As he couldn't roll his eyes, Sands settled for a disgusted look, trapped arms tugging impatiently at their bindings. "Then I'll settle for the goddamn whirlpool, like last time. Now hurry up, before I decide fighting with a sore ass isn't worth-fucking God."

A rare smirk tingeing his face, El braced himself against Sands and pushed down a little farther, rocking around till he had a suitably mind-spasming angle. The American lolled back into the blankets for a moment, and then snapped his body upwards, sending El forwards onto tremoring elbows that narrowly missed Sands' face. //Christ Jesus, more--// the mariachi groaned, shoving himself up.

"You motherfucking fathersucking bastard," Sands grunted, raising up as best he could and ramming El into a much quicker pace. "You-cheated."

"You fight better…if I fuck you afterwards…not before," El gasped, plunging himself down and losing himself in the roaring. Distantly, he felt his body shuddering and Sands' ejaculation splashing up inside him.

When his rate of breath had slowed back to a languid wheeze, El absently tugged the strap from the other man's wrists. Air whistled through the cracks in the windowsill, and he cocked his head in momentary attention, then sagged onto his side. "Seventy minutes."

"'kay," Sands mumbled, crawling over the mariachi's back towards the side-table. "Where'd you put the leftovers?"


Jabbing distastefully at the lump by his feet, Sands glanced down, sighed, and used his shoe to turn over another body. "Damn it. None of them are him."

You checked all of them?

"No, I've been stuck here for a quarter-hour with fifteen corpses, and I haven't looked at a single one," Sands growled back at the empty room. "Of course I did. We've got cash, cigarettes, enough bullets and guns for a couple dozen coups. Even some decent booze. But no fat fucker."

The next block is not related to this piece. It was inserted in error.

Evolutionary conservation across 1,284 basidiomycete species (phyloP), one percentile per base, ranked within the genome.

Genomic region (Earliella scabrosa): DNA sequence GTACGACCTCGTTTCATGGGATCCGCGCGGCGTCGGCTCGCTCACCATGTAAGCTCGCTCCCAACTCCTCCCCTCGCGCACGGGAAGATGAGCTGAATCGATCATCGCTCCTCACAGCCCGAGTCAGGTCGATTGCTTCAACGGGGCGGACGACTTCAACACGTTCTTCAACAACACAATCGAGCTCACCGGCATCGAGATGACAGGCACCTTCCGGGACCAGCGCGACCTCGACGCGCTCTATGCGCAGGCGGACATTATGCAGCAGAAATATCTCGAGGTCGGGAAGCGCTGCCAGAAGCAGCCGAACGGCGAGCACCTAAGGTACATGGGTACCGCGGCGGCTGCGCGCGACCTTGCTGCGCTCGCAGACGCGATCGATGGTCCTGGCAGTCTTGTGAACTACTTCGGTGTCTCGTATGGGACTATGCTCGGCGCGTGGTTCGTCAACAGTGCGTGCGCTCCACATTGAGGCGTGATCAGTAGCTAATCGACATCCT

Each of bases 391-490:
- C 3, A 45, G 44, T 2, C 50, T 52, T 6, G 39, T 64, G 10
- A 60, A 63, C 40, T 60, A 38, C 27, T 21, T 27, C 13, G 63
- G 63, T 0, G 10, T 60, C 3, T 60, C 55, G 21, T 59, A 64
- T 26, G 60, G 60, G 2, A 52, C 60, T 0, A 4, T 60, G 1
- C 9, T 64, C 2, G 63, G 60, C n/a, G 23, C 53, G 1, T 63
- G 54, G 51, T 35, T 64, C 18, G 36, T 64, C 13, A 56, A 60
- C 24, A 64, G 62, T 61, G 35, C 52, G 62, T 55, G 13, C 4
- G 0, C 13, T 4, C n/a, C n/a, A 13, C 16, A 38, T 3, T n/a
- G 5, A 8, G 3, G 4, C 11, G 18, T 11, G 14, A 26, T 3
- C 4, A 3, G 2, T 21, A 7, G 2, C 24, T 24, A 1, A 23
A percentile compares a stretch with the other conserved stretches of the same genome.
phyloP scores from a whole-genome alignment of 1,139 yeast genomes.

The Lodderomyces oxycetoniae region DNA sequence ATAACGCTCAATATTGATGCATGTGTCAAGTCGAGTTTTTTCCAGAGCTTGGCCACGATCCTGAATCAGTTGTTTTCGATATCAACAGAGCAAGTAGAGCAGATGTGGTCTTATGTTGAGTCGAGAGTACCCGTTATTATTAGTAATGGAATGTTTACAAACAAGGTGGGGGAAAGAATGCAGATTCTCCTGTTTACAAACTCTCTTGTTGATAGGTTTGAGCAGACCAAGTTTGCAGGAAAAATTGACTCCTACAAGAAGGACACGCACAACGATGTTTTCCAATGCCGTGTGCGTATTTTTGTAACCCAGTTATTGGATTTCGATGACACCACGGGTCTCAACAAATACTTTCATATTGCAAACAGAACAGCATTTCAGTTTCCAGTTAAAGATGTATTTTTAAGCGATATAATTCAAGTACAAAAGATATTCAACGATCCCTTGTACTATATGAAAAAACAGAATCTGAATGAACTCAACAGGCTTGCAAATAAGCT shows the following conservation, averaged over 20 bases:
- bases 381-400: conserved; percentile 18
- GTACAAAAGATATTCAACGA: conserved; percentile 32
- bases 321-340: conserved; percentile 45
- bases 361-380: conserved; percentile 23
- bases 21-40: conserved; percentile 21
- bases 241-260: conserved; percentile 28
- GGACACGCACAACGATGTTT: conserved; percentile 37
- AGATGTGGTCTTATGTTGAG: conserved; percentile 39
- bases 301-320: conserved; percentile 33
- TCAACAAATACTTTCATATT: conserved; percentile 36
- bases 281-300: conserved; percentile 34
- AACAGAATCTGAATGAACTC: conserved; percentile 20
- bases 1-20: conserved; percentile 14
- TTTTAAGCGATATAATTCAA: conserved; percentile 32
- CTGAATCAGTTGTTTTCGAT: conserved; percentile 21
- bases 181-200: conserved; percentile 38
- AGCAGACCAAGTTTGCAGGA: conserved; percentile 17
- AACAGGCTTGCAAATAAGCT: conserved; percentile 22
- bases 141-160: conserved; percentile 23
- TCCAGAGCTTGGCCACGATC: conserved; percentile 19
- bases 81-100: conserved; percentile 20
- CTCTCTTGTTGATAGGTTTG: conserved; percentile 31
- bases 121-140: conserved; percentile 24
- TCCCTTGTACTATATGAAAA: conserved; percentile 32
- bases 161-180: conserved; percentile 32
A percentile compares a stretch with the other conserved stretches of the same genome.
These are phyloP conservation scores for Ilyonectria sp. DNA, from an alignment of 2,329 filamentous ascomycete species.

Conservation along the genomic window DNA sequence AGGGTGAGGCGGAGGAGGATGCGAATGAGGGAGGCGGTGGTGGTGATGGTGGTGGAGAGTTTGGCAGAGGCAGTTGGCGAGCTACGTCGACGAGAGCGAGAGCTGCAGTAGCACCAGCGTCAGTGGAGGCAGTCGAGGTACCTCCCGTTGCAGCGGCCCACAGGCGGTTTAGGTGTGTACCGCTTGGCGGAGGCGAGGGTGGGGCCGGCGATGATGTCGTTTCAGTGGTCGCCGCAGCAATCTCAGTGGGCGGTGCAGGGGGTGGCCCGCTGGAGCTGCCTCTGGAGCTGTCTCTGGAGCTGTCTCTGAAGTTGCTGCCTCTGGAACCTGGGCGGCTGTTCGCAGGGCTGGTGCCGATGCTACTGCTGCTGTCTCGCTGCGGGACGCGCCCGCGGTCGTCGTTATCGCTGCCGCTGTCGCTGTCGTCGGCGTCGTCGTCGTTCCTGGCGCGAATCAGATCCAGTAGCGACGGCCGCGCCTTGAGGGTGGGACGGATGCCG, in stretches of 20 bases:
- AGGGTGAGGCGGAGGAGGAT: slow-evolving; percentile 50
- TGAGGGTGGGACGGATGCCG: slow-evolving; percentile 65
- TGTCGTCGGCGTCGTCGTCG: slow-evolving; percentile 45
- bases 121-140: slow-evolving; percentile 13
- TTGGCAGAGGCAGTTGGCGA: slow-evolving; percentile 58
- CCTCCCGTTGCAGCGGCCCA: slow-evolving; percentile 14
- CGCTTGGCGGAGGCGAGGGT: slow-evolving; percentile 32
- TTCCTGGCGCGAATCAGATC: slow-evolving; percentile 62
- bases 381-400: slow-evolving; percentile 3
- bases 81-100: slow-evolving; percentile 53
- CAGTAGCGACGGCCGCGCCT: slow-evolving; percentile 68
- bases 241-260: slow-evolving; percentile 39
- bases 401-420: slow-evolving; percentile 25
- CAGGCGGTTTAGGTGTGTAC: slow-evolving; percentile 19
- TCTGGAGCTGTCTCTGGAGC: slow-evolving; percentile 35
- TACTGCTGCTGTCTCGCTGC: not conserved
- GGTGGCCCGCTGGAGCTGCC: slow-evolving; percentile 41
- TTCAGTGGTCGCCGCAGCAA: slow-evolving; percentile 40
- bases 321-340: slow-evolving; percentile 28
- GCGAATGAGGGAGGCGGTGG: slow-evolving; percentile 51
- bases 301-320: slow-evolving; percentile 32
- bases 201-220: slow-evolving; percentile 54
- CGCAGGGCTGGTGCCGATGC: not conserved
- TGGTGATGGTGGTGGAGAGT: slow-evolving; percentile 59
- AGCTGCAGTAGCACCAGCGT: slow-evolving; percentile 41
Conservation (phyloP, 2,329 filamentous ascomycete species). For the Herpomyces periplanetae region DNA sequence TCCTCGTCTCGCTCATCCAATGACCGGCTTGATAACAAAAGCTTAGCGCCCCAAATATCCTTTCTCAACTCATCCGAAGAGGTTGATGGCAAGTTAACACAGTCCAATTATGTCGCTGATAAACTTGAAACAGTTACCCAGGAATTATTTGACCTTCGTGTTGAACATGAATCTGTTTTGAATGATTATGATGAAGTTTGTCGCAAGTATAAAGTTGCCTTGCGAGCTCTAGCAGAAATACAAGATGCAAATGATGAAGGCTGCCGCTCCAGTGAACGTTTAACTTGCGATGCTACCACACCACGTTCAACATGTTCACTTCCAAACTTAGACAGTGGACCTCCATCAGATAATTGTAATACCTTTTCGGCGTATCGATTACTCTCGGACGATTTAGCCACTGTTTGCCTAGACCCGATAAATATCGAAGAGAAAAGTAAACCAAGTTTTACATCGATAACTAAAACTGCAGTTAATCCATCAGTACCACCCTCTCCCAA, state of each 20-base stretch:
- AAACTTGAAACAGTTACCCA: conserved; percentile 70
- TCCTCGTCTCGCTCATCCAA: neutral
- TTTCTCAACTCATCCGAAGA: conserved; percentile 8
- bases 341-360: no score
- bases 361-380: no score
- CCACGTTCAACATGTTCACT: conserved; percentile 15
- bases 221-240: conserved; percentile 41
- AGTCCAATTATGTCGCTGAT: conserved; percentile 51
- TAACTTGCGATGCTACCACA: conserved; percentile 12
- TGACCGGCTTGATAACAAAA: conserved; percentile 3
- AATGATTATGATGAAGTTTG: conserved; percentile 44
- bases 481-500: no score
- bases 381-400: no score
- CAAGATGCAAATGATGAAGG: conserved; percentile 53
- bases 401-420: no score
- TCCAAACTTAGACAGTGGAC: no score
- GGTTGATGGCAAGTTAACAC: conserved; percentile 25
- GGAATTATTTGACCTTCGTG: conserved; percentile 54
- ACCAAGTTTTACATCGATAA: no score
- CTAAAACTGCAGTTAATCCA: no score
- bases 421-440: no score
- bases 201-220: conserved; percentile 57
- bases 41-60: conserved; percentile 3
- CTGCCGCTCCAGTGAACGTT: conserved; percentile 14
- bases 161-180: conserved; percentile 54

Irately smacking the bodies with his cane, Sands grabbed his duffel bag and began to make his way towards the glowing dot in his head. "I told you to save the machine guns. But no, you had to spray 'em all, and so instead of staying in one nice clump, they scattered and ran."

They had snipers. With rifles.

"And this was different from all the other times how?" the American demanded, not actually wanting an answer. And judging from the silence in his head, El didn't want to give one. But the mariachi could be goddamned masochistic when it came to honesty, and of course, El eventually said, They were aiming at you, not me.

"Well, thank you very much for making me feel protected, you big, strong man, you," Sands bit back, stride faster and more jarring. His cane whipped back and forth in front of him as he stepped into the garage where they'd made their initial entrance: tailgating a returning cartel limo and slipping in before their opponents could close the door. "Now we've got to spend all afternoon trying to find that one last jackass-"

Flinging himself backwards, Sands dropped the bag and snapped a gun into his hand just as fire seared past his shoulder. The corner of his vision caught the grayish blur, and he whirled, shooting till the shape abruptly focused into another dead body. An overweight one, done up pretty in sepia and crimson as color suffused the form's grayness, making it stand out vividly in the surrounding blackness. The accountant.

Sands? Sands?

"Never mind, I found the bast-" as he came forward to verify the identity, Sands' foot struck something small and skittery. His cane-tip smashed it to a stop, and Sands scraped it across the floor back to him, picking it up just as El's clink came in behind him.